ON TOP OF all the other challenges, Seattle’s Parks Department is looking at a change in leadership. Again.
Longtime chief Ken Bounds resigned in 2007. Gallagher didn’t last three years. Now there’s unfortunate news about widely respected interim boss Williams. He is fighting cancer.
“I had a similar bout with cancer in 2000 and beat it, and plan to beat it again,” Williams says. “But health is my first priority. I’m not necessarily in the running to be the next superintendent.”
McGinn says he appreciates the stability Williams brings to the department and has no plans to commence a search yet. “We’ll work with Christopher on what an appropriate path forward is.”
Sally Bagshaw is the fourth City Council member in eight years to oversee parks. Joking that Friday is “just two more working days ’til Monday,” she certainly brings energy to the task. And she’s talking about tapping more energy, along with goodwill and expertise, from nonprofits and volunteers. She’s also been talking to Jim Diers, the city’s former neighborhoods guru, now a globe-trotting consultant on community-building.
Bagshaw has started an urgent review of the community centers, about which there is spotty attendance data. She plans to wrap up that review, with an eye toward finding nonprofit partnerships, in five months — warp speed for the council.
The Seattle Parks Foundation also has a new leader, Thatcher Bailey, who is working with seven other nonprofits to help the city. Bailey’s plan is to publicize the value of parks, look at solutions in other cities and offer city leaders a menu of options. That might require, he says, a new civic attitude about commercializing public spaces.
King County used a multipronged approach in 2002 when it ran into similar problems. County leaders asked voters to raise taxes just for maintenance. They turned over pools and local parks to cities. They pursued partnerships with nonprofits and sponsorship deals with for-profits, culminating in Group Health’s $610,000 naming-rights deal for the velodrome at Marymoor Park. (Corporate money has dried up in the recession, and Group Health did not renew that five-year deal. But Cirque du Soleil rents part of the park now and pays a third of Marymoor’s operating costs.)
“You really have to transform the culture of the department,” says Jessie Israel, former business-development manager for county parks. “It’s rough . . . We have to turn over government assets” to private entities.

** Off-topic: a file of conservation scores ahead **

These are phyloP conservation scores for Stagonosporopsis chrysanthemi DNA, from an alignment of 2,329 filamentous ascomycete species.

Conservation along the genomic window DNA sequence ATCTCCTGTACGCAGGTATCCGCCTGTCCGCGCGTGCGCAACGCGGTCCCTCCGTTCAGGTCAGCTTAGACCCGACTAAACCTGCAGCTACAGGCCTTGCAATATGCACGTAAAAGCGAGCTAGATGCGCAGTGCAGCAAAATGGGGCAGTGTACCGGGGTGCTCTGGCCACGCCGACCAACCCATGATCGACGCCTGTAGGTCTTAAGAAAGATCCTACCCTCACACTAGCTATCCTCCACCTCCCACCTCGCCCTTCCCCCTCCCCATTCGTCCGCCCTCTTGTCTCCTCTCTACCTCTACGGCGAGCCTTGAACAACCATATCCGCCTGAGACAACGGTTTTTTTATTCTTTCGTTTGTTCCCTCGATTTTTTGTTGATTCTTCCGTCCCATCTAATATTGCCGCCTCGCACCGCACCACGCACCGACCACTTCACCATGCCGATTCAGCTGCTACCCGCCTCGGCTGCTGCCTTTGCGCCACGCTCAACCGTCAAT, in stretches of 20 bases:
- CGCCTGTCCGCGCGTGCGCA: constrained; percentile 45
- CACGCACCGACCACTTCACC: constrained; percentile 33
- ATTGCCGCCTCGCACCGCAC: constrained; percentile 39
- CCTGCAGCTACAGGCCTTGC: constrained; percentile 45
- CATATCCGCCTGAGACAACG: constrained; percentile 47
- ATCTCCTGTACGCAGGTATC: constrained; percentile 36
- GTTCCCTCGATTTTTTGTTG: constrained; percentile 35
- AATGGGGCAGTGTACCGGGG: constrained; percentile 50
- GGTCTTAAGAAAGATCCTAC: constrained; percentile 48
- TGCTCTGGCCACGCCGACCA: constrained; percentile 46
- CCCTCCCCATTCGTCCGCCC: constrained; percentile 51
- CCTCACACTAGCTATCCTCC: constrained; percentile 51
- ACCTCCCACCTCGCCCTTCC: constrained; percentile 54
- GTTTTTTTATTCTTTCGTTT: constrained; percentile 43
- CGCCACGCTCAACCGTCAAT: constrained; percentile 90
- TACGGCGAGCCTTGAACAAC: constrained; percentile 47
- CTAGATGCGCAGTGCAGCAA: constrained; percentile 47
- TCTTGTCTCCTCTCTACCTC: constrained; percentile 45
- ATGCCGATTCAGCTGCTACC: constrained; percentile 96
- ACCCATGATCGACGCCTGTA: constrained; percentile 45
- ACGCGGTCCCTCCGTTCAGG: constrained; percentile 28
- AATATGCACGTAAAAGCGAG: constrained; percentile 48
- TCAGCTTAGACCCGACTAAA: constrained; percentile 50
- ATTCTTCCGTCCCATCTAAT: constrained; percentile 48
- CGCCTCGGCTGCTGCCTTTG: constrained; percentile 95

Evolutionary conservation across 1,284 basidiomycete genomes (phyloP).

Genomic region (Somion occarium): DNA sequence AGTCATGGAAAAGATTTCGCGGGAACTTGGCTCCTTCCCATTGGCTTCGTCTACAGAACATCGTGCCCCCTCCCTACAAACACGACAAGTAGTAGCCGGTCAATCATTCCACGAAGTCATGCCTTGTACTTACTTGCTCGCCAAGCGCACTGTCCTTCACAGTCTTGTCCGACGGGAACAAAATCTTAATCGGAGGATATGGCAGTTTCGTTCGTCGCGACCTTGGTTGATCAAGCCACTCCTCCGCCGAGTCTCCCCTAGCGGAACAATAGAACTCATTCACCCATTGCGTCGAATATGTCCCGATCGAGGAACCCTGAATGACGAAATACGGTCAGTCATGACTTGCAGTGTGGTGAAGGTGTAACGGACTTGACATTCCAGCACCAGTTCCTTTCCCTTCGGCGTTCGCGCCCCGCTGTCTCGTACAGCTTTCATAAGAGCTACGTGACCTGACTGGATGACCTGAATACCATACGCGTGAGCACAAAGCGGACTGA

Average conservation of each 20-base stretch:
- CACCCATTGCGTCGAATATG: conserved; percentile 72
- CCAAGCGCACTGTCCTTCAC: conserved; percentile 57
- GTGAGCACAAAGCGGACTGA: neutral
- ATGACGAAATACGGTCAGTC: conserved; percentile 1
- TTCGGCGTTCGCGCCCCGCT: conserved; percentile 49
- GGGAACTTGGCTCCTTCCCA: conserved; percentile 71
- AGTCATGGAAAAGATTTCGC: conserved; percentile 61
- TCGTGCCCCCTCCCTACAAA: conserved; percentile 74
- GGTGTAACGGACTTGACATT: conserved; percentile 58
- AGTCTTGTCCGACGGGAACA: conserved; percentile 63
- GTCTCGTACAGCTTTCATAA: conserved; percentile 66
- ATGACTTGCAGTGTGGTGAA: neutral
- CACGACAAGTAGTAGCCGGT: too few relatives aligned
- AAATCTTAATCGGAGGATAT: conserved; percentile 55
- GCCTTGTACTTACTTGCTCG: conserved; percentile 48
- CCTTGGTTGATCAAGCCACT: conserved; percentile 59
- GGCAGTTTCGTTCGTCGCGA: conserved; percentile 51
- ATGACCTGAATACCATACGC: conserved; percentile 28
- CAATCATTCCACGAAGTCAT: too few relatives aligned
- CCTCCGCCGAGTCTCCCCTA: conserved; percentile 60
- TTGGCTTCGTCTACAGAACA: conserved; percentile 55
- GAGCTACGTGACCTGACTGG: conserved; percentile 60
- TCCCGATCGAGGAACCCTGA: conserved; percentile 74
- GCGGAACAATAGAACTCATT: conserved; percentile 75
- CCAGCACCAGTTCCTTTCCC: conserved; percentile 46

Sponsorships are likely to cause friction in a city that balks at allowing companies to put their names on top of buildings. But McGinn notes the generally positive reception to bringing a Chihuly glass museum and KEXP’s radio studios to Seattle Center. And, his budget quietly calls for selling the naming rights to a new skate park at the center.
Maybe it’s not so unrealistic to imagine something like New York City’s Bryant Park, funded from assessments on nearby businesses and properties that benefit from a public space with private security, immaculate bathrooms, cool concessions and consistent crowds.
“We need to remember they still are public parks,” Bagshaw says. But it’s time for “taxpayers and users to be realistic” about our new economic circumstances.
Then Bagshaw demonstrates just how difficult a sustainable solution may be. In an interview about austerity, she can’t contain her enthusiasm for another new project, the 3.8-mile Lake to Bay Loop, an urban trail from South Lake Union to the Olympic Sculpture Park.
It’s a “linear extension” of existing parks, she reasons. We can’t just stop improving parks. We have to seize this opportunity because federal money is available. The city might even get the Gates Foundation and Paul Allen’s Vulcan to pay for parts of the trail in front of their parcels.
She might be wise, though, to heed her own words about Green Lake residents who chewed her out because they had to give up a room at their community center in the face of the city’s $67 million deficit: “I’m sympathetic to a point,” she says about their expectations. “But get real here.”
Bob Young is a Pacific Northwest magazine writer. Benjamin Benschneider is a magazine staff photographer.